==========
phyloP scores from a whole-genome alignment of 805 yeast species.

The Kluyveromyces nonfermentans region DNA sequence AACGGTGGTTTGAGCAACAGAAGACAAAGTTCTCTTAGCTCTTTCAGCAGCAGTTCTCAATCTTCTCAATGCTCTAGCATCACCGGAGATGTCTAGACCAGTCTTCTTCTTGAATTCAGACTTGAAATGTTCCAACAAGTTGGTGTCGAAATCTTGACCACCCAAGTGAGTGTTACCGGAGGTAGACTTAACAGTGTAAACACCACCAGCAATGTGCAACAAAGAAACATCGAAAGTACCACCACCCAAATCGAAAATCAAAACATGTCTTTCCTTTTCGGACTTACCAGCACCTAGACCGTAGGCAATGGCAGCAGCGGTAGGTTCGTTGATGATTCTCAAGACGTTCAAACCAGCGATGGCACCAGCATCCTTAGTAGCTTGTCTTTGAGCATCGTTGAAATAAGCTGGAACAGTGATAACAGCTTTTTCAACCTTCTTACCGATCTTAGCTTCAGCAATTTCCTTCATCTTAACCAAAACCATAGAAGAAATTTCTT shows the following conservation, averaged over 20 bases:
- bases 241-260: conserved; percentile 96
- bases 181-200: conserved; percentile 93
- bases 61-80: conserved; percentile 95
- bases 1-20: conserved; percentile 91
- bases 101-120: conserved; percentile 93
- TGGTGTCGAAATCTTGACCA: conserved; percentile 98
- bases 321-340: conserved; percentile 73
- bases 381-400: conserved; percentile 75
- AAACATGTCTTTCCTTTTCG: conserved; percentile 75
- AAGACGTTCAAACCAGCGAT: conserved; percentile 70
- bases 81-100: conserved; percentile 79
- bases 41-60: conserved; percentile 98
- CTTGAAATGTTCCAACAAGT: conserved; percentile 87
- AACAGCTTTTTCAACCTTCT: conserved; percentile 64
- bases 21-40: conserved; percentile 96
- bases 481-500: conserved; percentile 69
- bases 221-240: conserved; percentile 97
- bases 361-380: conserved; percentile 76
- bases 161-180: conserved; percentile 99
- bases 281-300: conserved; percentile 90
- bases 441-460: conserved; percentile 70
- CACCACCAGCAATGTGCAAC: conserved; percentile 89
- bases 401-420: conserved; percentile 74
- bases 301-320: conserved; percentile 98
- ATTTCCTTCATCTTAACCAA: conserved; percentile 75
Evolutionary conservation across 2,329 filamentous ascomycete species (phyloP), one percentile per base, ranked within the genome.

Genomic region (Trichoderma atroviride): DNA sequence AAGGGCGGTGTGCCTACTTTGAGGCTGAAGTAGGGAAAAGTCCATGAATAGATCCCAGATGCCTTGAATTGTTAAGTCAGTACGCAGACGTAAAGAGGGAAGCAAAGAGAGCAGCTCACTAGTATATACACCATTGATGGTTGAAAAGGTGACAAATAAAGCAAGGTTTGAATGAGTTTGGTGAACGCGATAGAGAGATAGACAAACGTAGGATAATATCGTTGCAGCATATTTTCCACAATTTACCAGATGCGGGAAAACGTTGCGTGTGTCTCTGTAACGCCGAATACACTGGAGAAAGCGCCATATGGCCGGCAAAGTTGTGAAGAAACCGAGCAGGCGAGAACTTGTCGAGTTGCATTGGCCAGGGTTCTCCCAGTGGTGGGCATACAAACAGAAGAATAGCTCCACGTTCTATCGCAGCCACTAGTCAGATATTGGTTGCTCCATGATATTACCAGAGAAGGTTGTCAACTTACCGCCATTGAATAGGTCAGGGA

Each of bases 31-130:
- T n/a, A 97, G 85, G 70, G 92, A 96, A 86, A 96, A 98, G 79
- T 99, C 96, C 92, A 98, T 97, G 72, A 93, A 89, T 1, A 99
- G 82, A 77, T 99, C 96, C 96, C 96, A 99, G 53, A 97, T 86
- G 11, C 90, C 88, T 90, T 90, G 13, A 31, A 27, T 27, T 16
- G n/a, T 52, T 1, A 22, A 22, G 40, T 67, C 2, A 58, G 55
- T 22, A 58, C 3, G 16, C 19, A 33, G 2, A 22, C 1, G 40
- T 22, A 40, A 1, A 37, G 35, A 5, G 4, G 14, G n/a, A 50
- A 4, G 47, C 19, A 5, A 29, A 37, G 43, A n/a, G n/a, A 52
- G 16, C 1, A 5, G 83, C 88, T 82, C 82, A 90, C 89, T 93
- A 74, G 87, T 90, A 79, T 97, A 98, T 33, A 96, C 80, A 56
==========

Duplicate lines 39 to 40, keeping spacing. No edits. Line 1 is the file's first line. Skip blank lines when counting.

- G 16, C 1, A 5, G 83, C 88, T 82, C 82, A 90, C 89, T 93
- A 74, G 87, T 90, A 79, T 97, A 98, T 33, A 96, C 80, A 56